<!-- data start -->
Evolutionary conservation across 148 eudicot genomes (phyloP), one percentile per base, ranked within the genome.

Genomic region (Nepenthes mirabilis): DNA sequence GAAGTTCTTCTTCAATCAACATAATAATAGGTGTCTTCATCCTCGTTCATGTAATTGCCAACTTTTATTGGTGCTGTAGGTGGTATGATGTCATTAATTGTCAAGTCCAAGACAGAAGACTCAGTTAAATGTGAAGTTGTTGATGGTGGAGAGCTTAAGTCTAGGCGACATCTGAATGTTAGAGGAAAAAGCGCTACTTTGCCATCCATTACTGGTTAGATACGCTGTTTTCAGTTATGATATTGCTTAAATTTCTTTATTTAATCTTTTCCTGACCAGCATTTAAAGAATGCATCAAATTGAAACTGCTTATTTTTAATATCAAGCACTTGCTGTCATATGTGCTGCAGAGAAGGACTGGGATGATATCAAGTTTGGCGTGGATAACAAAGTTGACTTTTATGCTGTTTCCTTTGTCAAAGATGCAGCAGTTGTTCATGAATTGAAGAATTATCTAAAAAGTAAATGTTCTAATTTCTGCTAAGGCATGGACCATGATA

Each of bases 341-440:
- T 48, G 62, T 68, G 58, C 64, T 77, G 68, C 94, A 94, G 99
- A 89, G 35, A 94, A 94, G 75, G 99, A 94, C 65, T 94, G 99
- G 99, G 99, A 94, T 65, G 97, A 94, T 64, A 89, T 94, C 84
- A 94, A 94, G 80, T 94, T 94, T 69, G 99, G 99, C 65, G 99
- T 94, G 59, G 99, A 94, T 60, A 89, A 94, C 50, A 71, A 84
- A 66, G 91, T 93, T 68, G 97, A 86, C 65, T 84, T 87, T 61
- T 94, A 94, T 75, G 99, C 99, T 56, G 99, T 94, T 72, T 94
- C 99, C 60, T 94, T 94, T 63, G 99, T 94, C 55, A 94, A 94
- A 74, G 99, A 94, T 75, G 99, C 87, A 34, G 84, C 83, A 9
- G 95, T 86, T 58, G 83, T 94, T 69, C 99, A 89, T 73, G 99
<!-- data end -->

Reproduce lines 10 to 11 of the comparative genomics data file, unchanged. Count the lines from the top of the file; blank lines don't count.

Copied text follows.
- T 94, A 94, T 75, G 99, C 99, T 56, G 99, T 94, T 72, T 94
- C 99, C 60, T 94, T 94, T 63, G 99, T 94, C 55, A 94, A 94